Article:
President Barack Obama has said the US must uphold moral standards when waging wars that are necessary and justified, as he accepted his Nobel Peace Prize.
In his speech in Oslo, he defended the US role in Afghanistan, arguing the use of force could bring lasting peace.
He also said his accomplishments were slight compared with other laureates.
Mr Obama was given the prize in October for his “extraordinary efforts to strengthen international diplomacy and co-operation between peoples”.
Thursday’s ceremony in the Norwegian capital came days after Mr Obama announced he was sending 30,000 extra US soldiers to the war in Afghanistan.
There was a mixed reaction when he was named as the winner of this year’s prize, becoming the fourth US president to be given the honour.
Mr Obama’s elevation to the rank of fellow laureates such as Nelson Mandela, Mother Teresa and Martin Luther King, before he has even spent a year in office, has sparked fierce debate.
Critics also said it was inappropriate for the honour to go to the commander-in-chief of a country involved in conflicts in Iraq and Afghanistan.
Acknowledging the controversy, Mr Obama said he accepted the award with humility, adding: “Compared to some of the giants of history who have received this prize… my accomplishments are slight.”
He could not argue with those who said many previous laureates were “far more deserving” of the honour than him, he said.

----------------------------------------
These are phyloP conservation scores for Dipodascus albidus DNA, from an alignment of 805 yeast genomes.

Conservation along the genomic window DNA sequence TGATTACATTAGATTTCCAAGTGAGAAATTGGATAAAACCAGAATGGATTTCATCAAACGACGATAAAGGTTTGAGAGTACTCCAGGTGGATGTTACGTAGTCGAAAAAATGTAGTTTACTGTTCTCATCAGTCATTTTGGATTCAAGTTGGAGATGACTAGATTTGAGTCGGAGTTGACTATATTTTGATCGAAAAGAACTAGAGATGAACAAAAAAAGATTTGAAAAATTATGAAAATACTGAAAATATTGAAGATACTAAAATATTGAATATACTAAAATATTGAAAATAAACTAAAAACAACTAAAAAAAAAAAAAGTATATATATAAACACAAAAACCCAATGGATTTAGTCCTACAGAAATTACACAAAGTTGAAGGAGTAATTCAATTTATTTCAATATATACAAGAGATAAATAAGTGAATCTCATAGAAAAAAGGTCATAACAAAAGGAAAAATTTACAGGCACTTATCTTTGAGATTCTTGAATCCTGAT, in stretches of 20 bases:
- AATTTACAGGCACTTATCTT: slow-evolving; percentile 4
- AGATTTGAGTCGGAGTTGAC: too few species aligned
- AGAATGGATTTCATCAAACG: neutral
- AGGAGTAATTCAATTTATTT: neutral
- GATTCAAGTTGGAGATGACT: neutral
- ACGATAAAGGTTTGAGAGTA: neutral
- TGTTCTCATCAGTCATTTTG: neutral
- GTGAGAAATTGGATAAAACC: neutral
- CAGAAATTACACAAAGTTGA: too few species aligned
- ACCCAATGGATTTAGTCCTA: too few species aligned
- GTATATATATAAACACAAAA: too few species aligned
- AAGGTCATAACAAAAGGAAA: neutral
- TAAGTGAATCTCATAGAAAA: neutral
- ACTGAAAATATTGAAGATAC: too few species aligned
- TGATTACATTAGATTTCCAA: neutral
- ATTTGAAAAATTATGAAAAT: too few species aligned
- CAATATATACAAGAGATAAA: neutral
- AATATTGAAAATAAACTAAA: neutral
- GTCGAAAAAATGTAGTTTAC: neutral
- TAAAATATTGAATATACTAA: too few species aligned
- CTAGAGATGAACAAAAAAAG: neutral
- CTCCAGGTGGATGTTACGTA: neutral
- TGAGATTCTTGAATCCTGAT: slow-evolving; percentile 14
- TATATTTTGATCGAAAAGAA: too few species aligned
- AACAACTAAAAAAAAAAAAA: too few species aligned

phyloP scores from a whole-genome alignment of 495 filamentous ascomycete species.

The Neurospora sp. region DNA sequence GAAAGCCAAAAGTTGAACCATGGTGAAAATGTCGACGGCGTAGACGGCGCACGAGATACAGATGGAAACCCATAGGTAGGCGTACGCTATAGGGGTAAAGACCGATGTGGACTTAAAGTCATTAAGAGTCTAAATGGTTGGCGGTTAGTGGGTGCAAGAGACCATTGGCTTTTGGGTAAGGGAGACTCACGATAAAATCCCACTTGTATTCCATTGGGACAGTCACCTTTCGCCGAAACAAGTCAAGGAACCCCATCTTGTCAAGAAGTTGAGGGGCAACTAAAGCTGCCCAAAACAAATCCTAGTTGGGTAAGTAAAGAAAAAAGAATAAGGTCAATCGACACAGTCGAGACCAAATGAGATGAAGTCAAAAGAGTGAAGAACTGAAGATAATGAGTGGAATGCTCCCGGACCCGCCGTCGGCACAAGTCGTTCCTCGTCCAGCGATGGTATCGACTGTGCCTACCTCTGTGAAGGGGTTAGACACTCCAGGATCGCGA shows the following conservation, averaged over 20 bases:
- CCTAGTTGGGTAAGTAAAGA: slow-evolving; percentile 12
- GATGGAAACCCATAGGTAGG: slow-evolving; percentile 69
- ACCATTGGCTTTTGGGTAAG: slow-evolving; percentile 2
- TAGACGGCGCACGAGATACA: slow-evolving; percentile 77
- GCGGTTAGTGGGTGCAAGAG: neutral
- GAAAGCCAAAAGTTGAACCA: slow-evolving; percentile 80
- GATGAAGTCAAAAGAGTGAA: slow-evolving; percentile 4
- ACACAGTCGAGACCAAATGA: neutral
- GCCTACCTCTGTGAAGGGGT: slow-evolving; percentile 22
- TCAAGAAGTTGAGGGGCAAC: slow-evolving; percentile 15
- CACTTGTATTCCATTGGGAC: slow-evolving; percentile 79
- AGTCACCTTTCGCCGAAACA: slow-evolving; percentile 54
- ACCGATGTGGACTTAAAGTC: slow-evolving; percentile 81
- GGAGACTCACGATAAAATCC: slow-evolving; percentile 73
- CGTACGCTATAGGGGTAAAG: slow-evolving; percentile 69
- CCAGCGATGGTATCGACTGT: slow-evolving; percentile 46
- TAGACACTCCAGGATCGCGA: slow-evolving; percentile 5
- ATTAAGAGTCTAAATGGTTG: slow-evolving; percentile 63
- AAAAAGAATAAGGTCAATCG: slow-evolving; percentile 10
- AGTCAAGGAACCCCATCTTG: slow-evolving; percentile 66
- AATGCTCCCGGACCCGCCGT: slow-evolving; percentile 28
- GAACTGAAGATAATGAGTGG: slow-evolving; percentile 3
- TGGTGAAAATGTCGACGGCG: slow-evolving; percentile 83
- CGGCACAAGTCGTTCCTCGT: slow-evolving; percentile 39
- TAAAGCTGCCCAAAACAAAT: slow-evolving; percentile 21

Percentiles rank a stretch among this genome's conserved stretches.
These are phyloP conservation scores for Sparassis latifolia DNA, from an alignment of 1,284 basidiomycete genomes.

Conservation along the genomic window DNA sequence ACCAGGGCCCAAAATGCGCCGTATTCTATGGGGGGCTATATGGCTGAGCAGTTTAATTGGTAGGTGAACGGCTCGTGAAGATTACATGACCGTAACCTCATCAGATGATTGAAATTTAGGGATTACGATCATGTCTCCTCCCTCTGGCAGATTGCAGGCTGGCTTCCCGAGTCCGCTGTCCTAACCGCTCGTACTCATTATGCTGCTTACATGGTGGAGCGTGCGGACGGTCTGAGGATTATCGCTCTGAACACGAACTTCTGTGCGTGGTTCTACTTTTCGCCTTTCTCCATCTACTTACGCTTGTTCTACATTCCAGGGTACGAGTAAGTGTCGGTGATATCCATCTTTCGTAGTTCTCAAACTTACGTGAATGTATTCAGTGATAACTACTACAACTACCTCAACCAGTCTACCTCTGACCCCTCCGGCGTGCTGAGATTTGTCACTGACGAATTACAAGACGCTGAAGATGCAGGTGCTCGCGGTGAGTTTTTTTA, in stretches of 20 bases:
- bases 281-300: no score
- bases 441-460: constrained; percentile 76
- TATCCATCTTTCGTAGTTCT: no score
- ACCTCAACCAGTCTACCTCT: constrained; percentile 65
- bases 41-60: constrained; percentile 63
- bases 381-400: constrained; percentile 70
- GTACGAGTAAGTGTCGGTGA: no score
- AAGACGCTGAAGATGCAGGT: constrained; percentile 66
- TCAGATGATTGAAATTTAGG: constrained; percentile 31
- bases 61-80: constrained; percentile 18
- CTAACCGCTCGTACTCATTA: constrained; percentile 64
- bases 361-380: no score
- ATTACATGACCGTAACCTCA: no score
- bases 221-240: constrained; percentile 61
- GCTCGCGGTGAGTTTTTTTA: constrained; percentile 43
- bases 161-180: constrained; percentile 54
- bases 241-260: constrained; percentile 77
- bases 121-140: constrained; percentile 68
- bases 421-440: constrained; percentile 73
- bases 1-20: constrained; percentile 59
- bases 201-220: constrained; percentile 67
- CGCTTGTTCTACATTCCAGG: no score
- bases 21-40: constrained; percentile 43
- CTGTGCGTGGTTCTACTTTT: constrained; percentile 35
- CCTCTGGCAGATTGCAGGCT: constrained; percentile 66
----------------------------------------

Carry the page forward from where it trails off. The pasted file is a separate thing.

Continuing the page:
Defending his Afghan troop deployment, Mr Obama said there were times when “the use of force [was] not only necessary but morally justified,” as long as force was proportionate and civilian casualties minimised.
“Instruments of war do have a role to play in preserving the peace”, he said.
“A non-violent movement could not have halted Hitler’s armies,” he added. “Negotiations cannot convince al-Qaeda’s leaders to lay down their arms.”
He said the US “must remain a standard bearer in the conduct of war” to differentiate it from “a vicious adversary that abides by no rules”.
Mr Obama also emphasised alternatives to violence, stressing the importance of diplomacy and sanctions to confront nations like Iran and North Korea over their nuclear programmes.
While Russia and America were working to reduce their nuclear stockpiles, he said the international community must ensure Tehran and Pyongyang did not “game the system”.
“Let us reach for the world that ought to be,” Mr Obama said. “We can understand that there will be war, and still strive for peace.”
He paid tribute to anti-government demonstrators in Iran, Burma and Zimbabwe, and said the US would always stand on the side of those who sought freedom.
Some anti-war demonstrators gathered outside city hall, where the ceremony was held.
“We are protesting against him because… we don’t think he is a man of peace,” one of them told AFP news agency.
Amid high security, the US president earlier signed the Nobel Prize book of previous laureates after arriving in Oslo with his wife, Michelle.
There has been some disappointment in Norway at Mr Obama’s decision to stay only one day, even though Nobel ceremonies are usually held over three, and decline a traditional lunch with the king.
At a news conference with Norwegian Prime Minister Jens Stoltenberg, Mr Obama said he and his wife wished they could stay longer.
In the evening, Mr Obama is due to wave to a torchlight procession from his hotel balcony and attend a banquet.
The Nobel Prizes for chemistry, literature, medicine, physics and economics are also being presented, in the Swedish capital Stockholm.
Each laureate, including Mr Obama, receives a diploma, a medal and 10m Krona ($1.4m; Â£865,000).
Coinciding with the Nobel ceremony, a statue of Mr Obama as a young boy was unveiled in the Indonesian capital, Jakarta, at a park, near where the president lived between 1967 and 1971.